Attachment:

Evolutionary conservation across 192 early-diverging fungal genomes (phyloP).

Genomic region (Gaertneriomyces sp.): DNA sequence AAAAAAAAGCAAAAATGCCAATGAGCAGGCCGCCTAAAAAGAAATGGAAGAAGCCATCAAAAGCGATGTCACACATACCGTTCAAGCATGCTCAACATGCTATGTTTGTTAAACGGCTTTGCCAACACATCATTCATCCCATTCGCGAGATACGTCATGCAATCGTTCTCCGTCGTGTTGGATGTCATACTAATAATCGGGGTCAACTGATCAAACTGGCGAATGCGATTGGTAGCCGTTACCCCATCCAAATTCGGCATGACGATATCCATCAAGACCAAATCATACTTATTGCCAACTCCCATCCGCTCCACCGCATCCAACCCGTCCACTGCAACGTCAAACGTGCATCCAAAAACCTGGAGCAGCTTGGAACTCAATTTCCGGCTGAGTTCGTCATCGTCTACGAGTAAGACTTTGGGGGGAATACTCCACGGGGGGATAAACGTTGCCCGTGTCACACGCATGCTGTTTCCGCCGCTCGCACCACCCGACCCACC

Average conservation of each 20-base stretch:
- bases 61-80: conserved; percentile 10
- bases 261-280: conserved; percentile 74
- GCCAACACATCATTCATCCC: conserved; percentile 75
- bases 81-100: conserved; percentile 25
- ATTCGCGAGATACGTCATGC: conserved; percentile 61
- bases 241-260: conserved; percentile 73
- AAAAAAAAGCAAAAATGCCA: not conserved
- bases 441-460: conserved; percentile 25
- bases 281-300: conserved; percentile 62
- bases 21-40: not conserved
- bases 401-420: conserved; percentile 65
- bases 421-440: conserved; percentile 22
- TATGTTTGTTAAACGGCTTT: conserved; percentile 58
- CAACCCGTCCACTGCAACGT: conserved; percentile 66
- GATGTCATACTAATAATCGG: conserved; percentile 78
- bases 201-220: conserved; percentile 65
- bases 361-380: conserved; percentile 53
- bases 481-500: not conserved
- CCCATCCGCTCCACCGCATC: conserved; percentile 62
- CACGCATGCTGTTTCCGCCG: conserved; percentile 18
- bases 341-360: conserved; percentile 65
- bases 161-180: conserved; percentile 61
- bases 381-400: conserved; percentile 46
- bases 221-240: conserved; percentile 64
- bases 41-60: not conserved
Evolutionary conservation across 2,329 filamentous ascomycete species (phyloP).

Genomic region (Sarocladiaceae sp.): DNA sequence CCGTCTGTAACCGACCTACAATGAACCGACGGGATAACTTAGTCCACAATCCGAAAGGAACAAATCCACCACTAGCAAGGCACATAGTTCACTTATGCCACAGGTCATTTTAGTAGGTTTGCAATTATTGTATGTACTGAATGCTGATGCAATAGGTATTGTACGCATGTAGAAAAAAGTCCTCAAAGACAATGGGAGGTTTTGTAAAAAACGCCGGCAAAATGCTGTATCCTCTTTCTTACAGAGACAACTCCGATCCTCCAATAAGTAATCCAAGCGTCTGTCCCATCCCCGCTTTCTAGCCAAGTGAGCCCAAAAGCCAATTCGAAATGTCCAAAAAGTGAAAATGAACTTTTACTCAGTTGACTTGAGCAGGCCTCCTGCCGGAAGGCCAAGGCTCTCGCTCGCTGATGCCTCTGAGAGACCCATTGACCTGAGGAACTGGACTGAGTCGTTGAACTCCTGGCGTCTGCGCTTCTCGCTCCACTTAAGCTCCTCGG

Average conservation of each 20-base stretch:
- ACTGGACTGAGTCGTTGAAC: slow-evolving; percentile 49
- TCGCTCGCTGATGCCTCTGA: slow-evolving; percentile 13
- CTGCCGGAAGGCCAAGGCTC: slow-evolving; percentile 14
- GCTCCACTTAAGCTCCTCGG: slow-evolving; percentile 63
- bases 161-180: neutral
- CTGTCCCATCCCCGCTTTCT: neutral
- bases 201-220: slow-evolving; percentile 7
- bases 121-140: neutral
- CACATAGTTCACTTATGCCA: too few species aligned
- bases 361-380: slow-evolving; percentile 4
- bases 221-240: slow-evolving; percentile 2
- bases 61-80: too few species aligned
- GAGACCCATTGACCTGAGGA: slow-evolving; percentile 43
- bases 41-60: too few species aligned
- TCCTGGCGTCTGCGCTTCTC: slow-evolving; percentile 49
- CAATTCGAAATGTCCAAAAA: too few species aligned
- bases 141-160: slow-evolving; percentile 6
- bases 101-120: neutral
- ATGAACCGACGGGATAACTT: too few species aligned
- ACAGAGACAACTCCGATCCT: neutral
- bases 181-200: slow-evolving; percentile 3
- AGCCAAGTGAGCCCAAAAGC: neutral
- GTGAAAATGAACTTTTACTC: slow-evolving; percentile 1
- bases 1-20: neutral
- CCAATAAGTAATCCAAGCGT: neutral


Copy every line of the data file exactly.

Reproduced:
Evolutionary conservation across 192 early-diverging fungal genomes (phyloP).

Genomic region (Gaertneriomyces sp.): DNA sequence AAAAAAAAGCAAAAATGCCAATGAGCAGGCCGCCTAAAAAGAAATGGAAGAAGCCATCAAAAGCGATGTCACACATACCGTTCAAGCATGCTCAACATGCTATGTTTGTTAAACGGCTTTGCCAACACATCATTCATCCCATTCGCGAGATACGTCATGCAATCGTTCTCCGTCGTGTTGGATGTCATACTAATAATCGGGGTCAACTGATCAAACTGGCGAATGCGATTGGTAGCCGTTACCCCATCCAAATTCGGCATGACGATATCCATCAAGACCAAATCATACTTATTGCCAACTCCCATCCGCTCCACCGCATCCAACCCGTCCACTGCAACGTCAAACGTGCATCCAAAAACCTGGAGCAGCTTGGAACTCAATTTCCGGCTGAGTTCGTCATCGTCTACGAGTAAGACTTTGGGGGGAATACTCCACGGGGGGATAAACGTTGCCCGTGTCACACGCATGCTGTTTCCGCCGCTCGCACCACCCGACCCACC

Average conservation of each 20-base stretch:
- bases 61-80: conserved; percentile 10
- bases 261-280: conserved; percentile 74
- GCCAACACATCATTCATCCC: conserved; percentile 75
- bases 81-100: conserved; percentile 25
- ATTCGCGAGATACGTCATGC: conserved; percentile 61
- bases 241-260: conserved; percentile 73
- AAAAAAAAGCAAAAATGCCA: not conserved
- bases 441-460: conserved; percentile 25
- bases 281-300: conserved; percentile 62
- bases 21-40: not conserved
- bases 401-420: conserved; percentile 65
- bases 421-440: conserved; percentile 22
- TATGTTTGTTAAACGGCTTT: conserved; percentile 58
- CAACCCGTCCACTGCAACGT: conserved; percentile 66
- GATGTCATACTAATAATCGG: conserved; percentile 78
- bases 201-220: conserved; percentile 65
- bases 361-380: conserved; percentile 53
- bases 481-500: not conserved
- CCCATCCGCTCCACCGCATC: conserved; percentile 62
- CACGCATGCTGTTTCCGCCG: conserved; percentile 18
- bases 341-360: conserved; percentile 65
- bases 161-180: conserved; percentile 61
- bases 381-400: conserved; percentile 46
- bases 221-240: conserved; percentile 64
- bases 41-60: not conserved
Evolutionary conservation across 2,329 filamentous ascomycete species (phyloP).

Genomic region (Sarocladiaceae sp.): DNA sequence CCGTCTGTAACCGACCTACAATGAACCGACGGGATAACTTAGTCCACAATCCGAAAGGAACAAATCCACCACTAGCAAGGCACATAGTTCACTTATGCCACAGGTCATTTTAGTAGGTTTGCAATTATTGTATGTACTGAATGCTGATGCAATAGGTATTGTACGCATGTAGAAAAAAGTCCTCAAAGACAATGGGAGGTTTTGTAAAAAACGCCGGCAAAATGCTGTATCCTCTTTCTTACAGAGACAACTCCGATCCTCCAATAAGTAATCCAAGCGTCTGTCCCATCCCCGCTTTCTAGCCAAGTGAGCCCAAAAGCCAATTCGAAATGTCCAAAAAGTGAAAATGAACTTTTACTCAGTTGACTTGAGCAGGCCTCCTGCCGGAAGGCCAAGGCTCTCGCTCGCTGATGCCTCTGAGAGACCCATTGACCTGAGGAACTGGACTGAGTCGTTGAACTCCTGGCGTCTGCGCTTCTCGCTCCACTTAAGCTCCTCGG

Average conservation of each 20-base stretch:
- ACTGGACTGAGTCGTTGAAC: slow-evolving; percentile 49
- TCGCTCGCTGATGCCTCTGA: slow-evolving; percentile 13
- CTGCCGGAAGGCCAAGGCTC: slow-evolving; percentile 14
- GCTCCACTTAAGCTCCTCGG: slow-evolving; percentile 63
- bases 161-180: neutral
- CTGTCCCATCCCCGCTTTCT: neutral
- bases 201-220: slow-evolving; percentile 7
- bases 121-140: neutral
- CACATAGTTCACTTATGCCA: too few species aligned
- bases 361-380: slow-evolving; percentile 4
- bases 221-240: slow-evolving; percentile 2
- bases 61-80: too few species aligned
- GAGACCCATTGACCTGAGGA: slow-evolving; percentile 43
- bases 41-60: too few species aligned
- TCCTGGCGTCTGCGCTTCTC: slow-evolving; percentile 49
- CAATTCGAAATGTCCAAAAA: too few species aligned
- bases 141-160: slow-evolving; percentile 6
- bases 101-120: neutral
- ATGAACCGACGGGATAACTT: too few species aligned
- ACAGAGACAACTCCGATCCT: neutral
- bases 181-200: slow-evolving; percentile 3
- AGCCAAGTGAGCCCAAAAGC: neutral
- GTGAAAATGAACTTTTACTC: slow-evolving; percentile 1
- bases 1-20: neutral
- CCAATAAGTAATCCAAGCGT: neutral